“Interacting with others in public Slack channels is the first step to networking in that space,” McConnell said.

These kinds of conversations with like-minded people in your industry will “create a bond with them that leads to great career opportunities,” he said. 

Use the Search Functionality

Within Slack, you can perform searches and filter your results by type—messages, files, people, or channels. This will help you find conversations about relevant topics.

“Engage in threads about topics close to your industry and look for useful projects, courses, and/or hobbies that can boost your professional growth,” McConnell said. 

Set Up Keyword Notifications

Along with searching, you can also set up notifications so that you’re alerted to conversations that mention your industry interests or refer to job opportunities in your field. 

To do this, select "Preferences" from within your profile, then add words or phrases under "My keywords." You’ll only receive alerts from the Slack channels you’re in. 

Search for Jobs

Once you’re in a community, see which channels are available. Often, there will be a job-related channel, which you can then join to find out about job postings. 

Do's and Don'ts of Using Slack for Networking and Your Job Search 

Do: Participate

Just joining a group won't really further your job search-related goals. If you want to network, you have to be a part of the conversation. If you want to learn more about your industry, you have to read the chat and click on articles. 

It’s only by participating—whether that’s talking with the community or reading up—that you’ll benefit from being in a group. 


Even if your goal is to land a job, be cautious about being overly self-promotional in places where that’s not appropriate. On a Slack channel devoted to job postings, mentioning your qualifications makes sense. But in a Slack channel geared toward sharing industry news, it will appear boastful or self-serving.

Do: Follow the Group Rules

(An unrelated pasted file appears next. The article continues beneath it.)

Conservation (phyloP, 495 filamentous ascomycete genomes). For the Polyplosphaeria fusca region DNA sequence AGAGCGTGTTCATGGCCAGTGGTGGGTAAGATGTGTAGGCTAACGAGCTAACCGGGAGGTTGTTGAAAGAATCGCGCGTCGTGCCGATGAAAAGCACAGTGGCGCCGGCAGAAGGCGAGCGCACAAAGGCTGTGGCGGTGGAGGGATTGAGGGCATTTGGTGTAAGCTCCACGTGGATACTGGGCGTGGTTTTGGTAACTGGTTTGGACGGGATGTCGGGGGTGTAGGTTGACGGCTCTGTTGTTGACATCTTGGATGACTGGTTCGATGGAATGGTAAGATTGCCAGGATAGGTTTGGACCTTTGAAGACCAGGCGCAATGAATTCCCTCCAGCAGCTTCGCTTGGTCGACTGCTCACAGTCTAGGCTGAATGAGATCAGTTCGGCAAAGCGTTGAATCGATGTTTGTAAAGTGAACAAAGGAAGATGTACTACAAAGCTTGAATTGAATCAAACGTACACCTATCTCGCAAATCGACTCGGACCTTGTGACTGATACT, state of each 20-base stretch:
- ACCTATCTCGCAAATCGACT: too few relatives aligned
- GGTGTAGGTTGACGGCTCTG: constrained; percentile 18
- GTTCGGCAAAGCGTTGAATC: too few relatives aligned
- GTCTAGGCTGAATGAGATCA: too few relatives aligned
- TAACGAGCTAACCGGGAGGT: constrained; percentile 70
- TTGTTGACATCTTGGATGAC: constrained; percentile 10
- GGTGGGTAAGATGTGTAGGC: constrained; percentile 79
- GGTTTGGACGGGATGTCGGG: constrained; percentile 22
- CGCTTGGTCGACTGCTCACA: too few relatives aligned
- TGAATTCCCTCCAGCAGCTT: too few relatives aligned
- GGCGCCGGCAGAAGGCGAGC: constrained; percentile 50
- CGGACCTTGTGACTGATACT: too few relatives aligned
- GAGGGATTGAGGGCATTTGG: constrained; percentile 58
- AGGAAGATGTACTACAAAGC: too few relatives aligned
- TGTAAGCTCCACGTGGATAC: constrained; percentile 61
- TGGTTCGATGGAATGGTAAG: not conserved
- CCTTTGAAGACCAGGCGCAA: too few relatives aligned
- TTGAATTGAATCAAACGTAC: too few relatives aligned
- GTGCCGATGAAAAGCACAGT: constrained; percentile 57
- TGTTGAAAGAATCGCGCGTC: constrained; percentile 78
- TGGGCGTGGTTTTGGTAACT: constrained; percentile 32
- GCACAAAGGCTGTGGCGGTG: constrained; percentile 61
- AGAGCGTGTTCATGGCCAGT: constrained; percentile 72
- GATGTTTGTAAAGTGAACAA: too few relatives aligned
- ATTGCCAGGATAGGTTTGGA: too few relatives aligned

Be a good internet citizen: Follow all the rules that the group establishes. These may include policies on being nice and limiting self-promotion, for example. 

Do: Be Thoughtful About Communities

Since there are communities that are geared toward job searching, seek them out.

“If you are using Slack for job-seeking, I would suggest you join different Slack communities that have been created to connect recruiters with job seekers,” Andrei Kurtuy, co-founder and CCO at Novorésumé, an online resume builder, said in an email interview with The Balance. “There are multiple such communities where headhunters post about job opportunities in different firms,” he notes. 

Don’t: Fritter Away Time 

Slack can be an engaging activity, and alerts can make it tempting to spend lots of time on the app. That can be helpful if you’re getting something out of it. But it can also become a time suck, eating up hours that would be better spent applying to a job, updating your resume, or meeting someone for a virtual or in-person, one-on-one networking coffee date. 

Be mindful about what you’re getting out of Slack, and assess whether it’s the best way to use your time. 

Frequently Asked Questions (FAQs)

What is Slack?

Slack is a digital messaging app that you can use on your laptop or phone to quickly chat with other people directly or in public channels. You can also video call people through Slack, send documents, connect Slack to other programs like Asana, and more.

What is a Slack channel?

A Slack channel is a public or private group chat that allows you to message a group of people at the same time to discuss something like a common goal.

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  1.  Slack. “Not All Daily Active Users Are Created Equal: Work Is Fueled by True Engagement."

  2. Slack. “Using Slack."

  3. Slack. "Your Profile and Preferences."

  4. Slack. "Slack Features."

  5. Slack. "Channels."